The Role of Network Virtualization and SDN in Data Centers

Businesses and organizations of all sizes and types are going through several networking revolutions, and network virtualization is at the heart of them all.

The growing prevalence of ransomware and other side-spreading malware is causing organizations to rethink network security, including in the data center. This growth is helping to drive growing interest in zero-trust architectures. And the continued rise of DevOps and all of its ad nauseam descendants – i.e. NetOps, DevSecOps, SecDevOps and DevNetSecOps – brings the idea of ​​infrastructure as code (IaC) to the fore.

So how do these initiatives fit into network virtualization?

Virtual networking in the data center is not new

Virtual networks are an evergreen concept, rediscovered or recreated regularly. Essentially, a virtual network system allows IT to overlay multiple logical networks onto a shared physical network. IT teams can implement virtual networks to separate subsets of endpoints for security reasons or to meet the needs of specific protocols or applications.

Network virtualization technologies date back at least to the 1980s and include Ethernet virtual local area networks (VLANs) and MPLS.

The way forward for virtual networks in the data center lies in the transition from manually managed VLANs to policy-based virtualization.

The typical data center swims in virtual networks. VLANs have been a standard feature of data center network designs for decades. Server virtualization has also become commonplace, used to create new layers of virtualization within and between host servers.

SDN: Yes, you do that

Software-defined networking (SDN) is based on the idea that the network controller and the data plane of the network – the part that actually moves the packets – should be separated from each other, allowing centralized control of the behavior of the distributed network.

SDN is not the same as simply centrally managing network switch configurations, as it assumes that the autonomy of data plane devices is limited rather than managed in harmony. Embedded in SDN, the idea is that any network can support a myriad of overlays and must be able to flexibly and dynamically control how ports are mapped to virtual networks and the services provided there.

Initially, SDN was designed as an open source strategy to gain more enterprise control over the network, both in the data center and on the LAN. The goal was to wrest control of network architectures from the tight grip of network vendors by making them independent of any vendor’s architecture and feature set.

Open, cross-platform strategies have spawned a myriad of implementations — Open vSwitch, OpenDaylight, Open Network Operating System, and others — and have made enough headway to drive vendors to mainstream the control plane-data plane model. These strategies have also inspired startups to adopt the model.

However, the first place companies adopted SDN was not in the data center, but in the WAN. Since around 2015, software-defined WAN has imbued enterprise WAN strategies with SDN concepts.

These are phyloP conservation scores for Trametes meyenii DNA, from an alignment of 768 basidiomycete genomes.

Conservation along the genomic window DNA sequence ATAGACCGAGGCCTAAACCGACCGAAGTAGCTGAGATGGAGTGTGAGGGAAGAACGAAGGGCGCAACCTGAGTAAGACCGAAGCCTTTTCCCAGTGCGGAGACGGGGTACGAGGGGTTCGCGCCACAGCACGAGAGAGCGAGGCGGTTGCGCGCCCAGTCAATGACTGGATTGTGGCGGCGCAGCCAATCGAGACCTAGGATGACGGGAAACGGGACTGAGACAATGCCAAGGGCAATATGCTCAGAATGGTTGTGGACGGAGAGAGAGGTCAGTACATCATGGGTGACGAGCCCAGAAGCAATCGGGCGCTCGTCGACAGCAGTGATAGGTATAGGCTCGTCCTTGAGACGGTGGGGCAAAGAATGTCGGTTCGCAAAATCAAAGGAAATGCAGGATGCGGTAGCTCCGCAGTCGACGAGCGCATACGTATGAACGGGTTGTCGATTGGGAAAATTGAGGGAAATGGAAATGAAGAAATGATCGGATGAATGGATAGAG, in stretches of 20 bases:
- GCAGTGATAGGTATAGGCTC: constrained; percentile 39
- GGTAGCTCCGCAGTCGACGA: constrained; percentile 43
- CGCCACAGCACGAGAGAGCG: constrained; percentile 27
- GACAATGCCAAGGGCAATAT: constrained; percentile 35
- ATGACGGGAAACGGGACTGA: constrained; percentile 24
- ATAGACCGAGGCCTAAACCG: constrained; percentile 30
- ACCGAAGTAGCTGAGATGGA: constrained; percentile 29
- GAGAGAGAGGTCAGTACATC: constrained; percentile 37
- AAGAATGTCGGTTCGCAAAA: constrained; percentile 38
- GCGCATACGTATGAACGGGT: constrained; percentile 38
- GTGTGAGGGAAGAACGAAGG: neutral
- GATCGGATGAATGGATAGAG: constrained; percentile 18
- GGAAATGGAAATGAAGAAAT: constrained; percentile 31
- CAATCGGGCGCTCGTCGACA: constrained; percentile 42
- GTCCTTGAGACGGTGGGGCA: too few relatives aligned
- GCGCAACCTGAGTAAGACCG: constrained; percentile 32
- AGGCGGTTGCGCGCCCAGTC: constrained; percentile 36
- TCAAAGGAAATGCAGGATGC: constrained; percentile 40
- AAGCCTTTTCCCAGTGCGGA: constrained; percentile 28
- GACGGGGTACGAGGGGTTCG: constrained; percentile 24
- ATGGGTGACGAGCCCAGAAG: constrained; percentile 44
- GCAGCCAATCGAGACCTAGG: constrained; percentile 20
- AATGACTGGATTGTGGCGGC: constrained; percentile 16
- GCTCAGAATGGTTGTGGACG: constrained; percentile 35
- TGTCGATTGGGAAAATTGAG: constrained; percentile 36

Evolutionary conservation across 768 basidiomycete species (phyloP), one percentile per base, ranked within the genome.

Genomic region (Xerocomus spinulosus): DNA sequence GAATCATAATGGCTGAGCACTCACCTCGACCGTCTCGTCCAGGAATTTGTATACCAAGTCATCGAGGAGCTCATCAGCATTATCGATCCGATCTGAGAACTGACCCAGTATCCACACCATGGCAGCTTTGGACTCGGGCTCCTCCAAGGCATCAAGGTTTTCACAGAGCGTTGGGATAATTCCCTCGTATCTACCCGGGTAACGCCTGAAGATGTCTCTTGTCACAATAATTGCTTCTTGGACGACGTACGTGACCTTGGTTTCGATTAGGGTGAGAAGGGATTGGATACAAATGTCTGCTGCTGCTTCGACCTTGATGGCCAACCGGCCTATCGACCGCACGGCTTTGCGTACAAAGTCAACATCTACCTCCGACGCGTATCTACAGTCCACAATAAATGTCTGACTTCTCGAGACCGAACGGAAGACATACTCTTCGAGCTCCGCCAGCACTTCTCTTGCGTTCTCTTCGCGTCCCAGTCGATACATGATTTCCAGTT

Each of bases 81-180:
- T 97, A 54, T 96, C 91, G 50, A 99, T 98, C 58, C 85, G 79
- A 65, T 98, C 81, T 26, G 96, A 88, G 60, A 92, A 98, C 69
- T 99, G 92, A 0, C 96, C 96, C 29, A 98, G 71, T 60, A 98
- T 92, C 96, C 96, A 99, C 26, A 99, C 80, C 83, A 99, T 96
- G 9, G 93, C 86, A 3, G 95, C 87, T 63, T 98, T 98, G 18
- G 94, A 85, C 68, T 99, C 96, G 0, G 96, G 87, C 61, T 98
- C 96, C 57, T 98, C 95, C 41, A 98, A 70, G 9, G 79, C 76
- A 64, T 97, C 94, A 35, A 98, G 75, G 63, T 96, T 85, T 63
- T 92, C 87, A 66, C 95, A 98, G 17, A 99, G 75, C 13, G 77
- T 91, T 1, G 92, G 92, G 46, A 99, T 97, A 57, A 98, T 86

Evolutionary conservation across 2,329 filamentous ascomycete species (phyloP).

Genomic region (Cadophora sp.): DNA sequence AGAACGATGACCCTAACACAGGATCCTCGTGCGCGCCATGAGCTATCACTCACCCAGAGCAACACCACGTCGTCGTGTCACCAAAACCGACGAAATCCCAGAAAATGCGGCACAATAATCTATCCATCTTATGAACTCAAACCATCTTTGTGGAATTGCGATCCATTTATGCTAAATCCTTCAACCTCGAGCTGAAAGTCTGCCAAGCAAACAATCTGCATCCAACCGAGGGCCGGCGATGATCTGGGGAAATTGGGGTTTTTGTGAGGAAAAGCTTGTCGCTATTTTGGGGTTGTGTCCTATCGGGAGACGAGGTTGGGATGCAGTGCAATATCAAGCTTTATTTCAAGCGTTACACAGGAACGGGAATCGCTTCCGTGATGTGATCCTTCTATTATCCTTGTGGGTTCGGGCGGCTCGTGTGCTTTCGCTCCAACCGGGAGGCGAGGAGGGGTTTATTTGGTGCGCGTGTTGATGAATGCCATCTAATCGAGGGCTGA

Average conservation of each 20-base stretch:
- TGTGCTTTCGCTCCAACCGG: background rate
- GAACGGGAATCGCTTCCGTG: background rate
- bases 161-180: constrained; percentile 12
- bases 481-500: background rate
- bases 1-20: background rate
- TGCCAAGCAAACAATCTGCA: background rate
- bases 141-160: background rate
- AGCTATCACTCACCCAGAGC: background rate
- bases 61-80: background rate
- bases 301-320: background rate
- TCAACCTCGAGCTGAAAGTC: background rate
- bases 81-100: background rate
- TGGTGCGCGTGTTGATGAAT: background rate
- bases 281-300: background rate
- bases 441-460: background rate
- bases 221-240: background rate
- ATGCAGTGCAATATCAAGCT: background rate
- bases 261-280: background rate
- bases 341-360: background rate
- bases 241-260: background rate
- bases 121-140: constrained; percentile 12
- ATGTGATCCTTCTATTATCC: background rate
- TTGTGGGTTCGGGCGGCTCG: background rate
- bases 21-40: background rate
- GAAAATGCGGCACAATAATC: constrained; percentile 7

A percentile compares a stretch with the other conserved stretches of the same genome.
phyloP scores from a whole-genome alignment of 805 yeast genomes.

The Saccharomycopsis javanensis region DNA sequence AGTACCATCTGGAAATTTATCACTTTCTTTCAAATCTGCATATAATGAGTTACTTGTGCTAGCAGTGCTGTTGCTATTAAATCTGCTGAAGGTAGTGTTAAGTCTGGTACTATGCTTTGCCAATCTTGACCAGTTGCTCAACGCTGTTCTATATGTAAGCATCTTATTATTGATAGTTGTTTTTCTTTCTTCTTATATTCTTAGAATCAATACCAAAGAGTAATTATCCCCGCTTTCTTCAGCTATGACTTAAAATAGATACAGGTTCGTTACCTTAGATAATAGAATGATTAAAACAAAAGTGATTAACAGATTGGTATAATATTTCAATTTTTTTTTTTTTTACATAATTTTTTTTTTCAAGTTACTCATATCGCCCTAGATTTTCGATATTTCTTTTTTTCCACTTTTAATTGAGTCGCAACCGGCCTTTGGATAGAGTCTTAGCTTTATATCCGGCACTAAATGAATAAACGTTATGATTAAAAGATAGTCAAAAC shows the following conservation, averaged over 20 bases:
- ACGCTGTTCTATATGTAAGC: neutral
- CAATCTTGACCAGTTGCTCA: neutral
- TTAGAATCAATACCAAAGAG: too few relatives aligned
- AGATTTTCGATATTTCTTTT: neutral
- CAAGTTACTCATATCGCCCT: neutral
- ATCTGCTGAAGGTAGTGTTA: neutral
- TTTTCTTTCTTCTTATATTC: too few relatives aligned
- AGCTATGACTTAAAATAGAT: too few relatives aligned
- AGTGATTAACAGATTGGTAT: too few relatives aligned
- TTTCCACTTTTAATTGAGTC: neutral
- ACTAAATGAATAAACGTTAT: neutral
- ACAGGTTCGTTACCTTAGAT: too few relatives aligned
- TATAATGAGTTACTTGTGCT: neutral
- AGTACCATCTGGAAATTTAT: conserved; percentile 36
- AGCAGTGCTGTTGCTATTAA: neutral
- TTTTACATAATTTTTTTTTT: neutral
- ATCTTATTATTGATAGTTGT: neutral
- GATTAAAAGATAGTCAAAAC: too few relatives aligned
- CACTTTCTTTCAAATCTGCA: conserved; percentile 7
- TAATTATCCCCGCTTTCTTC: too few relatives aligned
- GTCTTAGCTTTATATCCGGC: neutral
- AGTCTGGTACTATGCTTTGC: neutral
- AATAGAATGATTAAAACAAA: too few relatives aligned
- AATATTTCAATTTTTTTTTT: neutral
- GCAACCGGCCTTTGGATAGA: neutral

Learn about three network virtualization initiatives within the data center.

IaC: more ways and means to virtualize

The concept of overlay has now taken a deeper layer into the infrastructure, as the spread of software containers, like Docker, has created another layer of networking for inter-container communications. The connected rise of DevOps highlighted the idea of ​​IaC.

The idea of ​​IaC is that teams that deploy software entities to control virtual networks between containers and VMs should manage them the same way they manage other code artifacts in the environment. This advances a layer of virtual networks that are on the same temporary timescale as the containers they serve. It also results in new tools and concepts, such as the service mesh, to manage this virtualization.

Zero trust: an end state for virtualization

In a true zero-trust environment, only sanctioned communications take place on the network. A given application, user or terminal can only communicate with other applications, users and terminals for which it has received prior authorization. Thus, unless the environment has been informed that a specific conversation is allowed, the conversation is prevented.

At the network level, zero trust can be translated into a concept known as scope defined by software (PDS). With SDP, if endpoint A sends packets to endpoint B but B has not been prompted to accept packets from A, B ignores or drops those packets. For node A, node B is not visible on the network. If B and A are allowed to communicate, they do so through an encrypted tunnel. In this scenario, every communication takes place over a point-to-point virtual network, a two-node VLAN.

Moving Forward with Virtual Networking in the Data Center

The way forward for virtual networks in the data center lies in the transition from manually managed VLANs to policy-based virtualization. This transition will happen via cross-platform SDN controllers and tools for automating – albeit likely from a vendor and not open source – service meshes and IaC. Zero-trust requirements, the shift to containers and microservices, and increasingly tight time constraints on network engineers will make this change a necessity.

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